A conversation with Joseph Henrich in Edge:
[JOSEPH HENRICH:] The main questions I've been asking myself over the last couple years are broadly about how culture drove human evolution. Think back to when humans first got the capacity for cumulative cultural evolution—and by this I mean the ability for ideas to accumulate over generations, to get an increasingly complex tool starting from something simple. One generation adds a few things to it, the next generation adds a few more things, and the next generation, until it's so complex that no one in the first generation could have invented it. This was a really important line in human evolution, and we've begun to pursue this idea called the cultural brain hypothesis—this is the idea that the real driver in the expansion of human brains was this growing cumulative body of cultural information, so that what our brains increasingly got good at was the ability to acquire information, store, process and retransmit this non genetic body of information. The two systems begin interacting over time, and the most important selection pressures over the course of human evolution are the things that culture creates—like tools. Compared to chimpanzees, we have high levels of manual dexterity. We're good at throwing objects. We can thread a needle. There are aspects of our brain that seem to be consistent with that as being an innate ability, but tools and artifacts (the kinds of things that one finds useful to throw or finds useful to manipulate) are themselves products of cultural evolution.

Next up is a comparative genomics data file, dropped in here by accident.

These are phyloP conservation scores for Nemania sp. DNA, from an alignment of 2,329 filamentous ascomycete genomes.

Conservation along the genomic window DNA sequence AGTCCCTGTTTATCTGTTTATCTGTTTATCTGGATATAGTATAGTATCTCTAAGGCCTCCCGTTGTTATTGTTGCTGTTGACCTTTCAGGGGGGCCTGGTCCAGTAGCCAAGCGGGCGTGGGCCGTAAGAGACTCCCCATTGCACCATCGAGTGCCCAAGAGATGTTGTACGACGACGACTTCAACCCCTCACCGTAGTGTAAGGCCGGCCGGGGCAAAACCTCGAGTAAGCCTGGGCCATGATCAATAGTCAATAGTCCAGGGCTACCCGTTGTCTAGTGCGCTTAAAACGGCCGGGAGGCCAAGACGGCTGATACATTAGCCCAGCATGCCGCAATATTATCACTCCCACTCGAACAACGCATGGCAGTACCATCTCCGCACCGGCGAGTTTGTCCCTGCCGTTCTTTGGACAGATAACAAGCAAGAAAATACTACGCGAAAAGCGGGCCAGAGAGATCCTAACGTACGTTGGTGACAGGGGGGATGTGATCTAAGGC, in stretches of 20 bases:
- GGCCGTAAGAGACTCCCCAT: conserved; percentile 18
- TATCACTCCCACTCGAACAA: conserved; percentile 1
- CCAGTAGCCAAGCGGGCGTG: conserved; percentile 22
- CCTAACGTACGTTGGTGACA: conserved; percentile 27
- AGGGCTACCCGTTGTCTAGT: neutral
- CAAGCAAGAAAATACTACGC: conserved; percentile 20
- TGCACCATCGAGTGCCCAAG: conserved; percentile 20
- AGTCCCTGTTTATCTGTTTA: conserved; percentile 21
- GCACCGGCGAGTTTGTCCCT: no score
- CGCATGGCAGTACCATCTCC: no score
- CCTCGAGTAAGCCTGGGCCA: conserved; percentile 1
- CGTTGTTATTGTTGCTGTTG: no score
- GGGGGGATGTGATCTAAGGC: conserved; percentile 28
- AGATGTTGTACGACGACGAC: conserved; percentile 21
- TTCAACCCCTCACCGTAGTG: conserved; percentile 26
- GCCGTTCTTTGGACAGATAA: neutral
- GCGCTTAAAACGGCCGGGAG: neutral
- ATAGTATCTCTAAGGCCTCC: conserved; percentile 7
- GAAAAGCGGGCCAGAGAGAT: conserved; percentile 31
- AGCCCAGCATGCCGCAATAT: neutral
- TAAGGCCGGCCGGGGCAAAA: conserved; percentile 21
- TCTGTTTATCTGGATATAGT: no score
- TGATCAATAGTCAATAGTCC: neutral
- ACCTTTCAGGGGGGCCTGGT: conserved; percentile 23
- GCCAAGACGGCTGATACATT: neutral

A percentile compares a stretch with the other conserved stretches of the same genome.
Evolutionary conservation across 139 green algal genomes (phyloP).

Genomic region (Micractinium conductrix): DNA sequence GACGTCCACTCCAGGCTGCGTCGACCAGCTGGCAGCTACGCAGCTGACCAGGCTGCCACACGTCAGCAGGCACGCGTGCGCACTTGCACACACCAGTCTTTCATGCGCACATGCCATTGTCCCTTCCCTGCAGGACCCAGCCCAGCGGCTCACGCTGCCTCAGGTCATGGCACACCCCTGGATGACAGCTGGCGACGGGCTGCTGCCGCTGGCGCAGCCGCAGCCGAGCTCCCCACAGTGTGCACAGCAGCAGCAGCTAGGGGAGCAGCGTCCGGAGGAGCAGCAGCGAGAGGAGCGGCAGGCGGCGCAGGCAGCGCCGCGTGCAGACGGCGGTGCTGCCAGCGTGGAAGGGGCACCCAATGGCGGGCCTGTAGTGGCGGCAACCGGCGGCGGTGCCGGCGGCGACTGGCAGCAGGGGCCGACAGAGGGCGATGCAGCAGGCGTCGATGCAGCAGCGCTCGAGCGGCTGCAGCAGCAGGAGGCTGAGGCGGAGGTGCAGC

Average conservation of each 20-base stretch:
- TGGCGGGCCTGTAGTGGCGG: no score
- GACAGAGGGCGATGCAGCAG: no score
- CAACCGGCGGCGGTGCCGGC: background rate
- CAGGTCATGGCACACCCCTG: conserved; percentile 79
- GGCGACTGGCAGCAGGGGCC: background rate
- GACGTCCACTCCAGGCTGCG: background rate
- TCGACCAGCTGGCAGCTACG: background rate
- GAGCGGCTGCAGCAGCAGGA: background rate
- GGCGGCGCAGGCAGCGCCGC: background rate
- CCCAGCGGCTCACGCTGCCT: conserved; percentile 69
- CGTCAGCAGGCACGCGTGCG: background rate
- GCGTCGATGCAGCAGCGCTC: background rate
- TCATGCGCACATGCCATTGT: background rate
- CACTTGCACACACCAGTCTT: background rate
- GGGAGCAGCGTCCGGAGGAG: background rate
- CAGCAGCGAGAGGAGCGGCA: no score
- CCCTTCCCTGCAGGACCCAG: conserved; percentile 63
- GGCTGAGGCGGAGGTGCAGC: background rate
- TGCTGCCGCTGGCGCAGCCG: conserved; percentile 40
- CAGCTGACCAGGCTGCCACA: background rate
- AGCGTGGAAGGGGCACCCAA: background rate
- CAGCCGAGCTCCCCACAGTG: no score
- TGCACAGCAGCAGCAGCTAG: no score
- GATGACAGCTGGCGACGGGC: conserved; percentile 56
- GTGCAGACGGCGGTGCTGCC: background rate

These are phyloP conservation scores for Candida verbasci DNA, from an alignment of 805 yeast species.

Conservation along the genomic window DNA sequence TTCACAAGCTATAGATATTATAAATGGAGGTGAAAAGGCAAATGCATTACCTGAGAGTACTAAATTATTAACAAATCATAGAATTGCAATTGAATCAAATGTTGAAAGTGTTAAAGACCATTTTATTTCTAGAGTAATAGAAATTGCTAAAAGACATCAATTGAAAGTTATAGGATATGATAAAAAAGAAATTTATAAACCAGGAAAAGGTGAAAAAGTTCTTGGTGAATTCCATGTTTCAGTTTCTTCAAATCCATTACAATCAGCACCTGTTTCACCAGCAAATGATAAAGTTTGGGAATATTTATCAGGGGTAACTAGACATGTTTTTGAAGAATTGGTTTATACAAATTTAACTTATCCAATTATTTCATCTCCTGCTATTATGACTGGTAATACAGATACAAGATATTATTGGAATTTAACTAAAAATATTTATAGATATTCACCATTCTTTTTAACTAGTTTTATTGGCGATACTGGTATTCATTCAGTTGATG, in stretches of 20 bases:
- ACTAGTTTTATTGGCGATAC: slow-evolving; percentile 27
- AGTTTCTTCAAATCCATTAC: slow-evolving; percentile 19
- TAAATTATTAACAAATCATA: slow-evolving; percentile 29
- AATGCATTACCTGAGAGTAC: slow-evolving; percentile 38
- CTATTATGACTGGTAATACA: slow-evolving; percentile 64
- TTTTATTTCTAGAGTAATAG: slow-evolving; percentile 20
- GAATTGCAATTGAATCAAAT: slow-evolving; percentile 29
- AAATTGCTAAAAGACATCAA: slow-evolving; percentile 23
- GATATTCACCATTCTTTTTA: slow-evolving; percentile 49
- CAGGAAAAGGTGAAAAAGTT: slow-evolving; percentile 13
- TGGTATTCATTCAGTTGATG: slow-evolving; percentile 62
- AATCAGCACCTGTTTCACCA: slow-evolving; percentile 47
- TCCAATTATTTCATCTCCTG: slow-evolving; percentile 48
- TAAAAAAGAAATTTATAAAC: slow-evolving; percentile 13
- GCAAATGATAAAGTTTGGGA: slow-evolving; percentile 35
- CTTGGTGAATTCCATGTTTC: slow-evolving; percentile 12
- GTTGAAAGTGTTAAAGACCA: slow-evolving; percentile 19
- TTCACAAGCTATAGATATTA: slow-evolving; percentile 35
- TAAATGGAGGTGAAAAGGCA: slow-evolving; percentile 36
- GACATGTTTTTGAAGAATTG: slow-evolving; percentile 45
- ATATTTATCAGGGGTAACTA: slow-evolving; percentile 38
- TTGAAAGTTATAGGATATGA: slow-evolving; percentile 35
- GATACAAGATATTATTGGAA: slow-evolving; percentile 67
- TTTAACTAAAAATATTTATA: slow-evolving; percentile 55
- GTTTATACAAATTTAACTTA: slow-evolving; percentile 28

Another example here is fire and cooking. Richard Wrangham, for example, has argued that fire and cooking have been important selection pressures, but what often gets overlooked in understanding fire and cooking is that they're culturally transmitted—we're terrible at making fires actually. We have no innate fire-making ability. But once you got this idea for cooking and making fires to be culturally transmitted, then it created a whole new selection pressure that made our stomachs smaller, our teeth smaller, our gapes or holdings of our mouth smaller, it altered the length of our intestines. It had a whole bunch of downstream effects.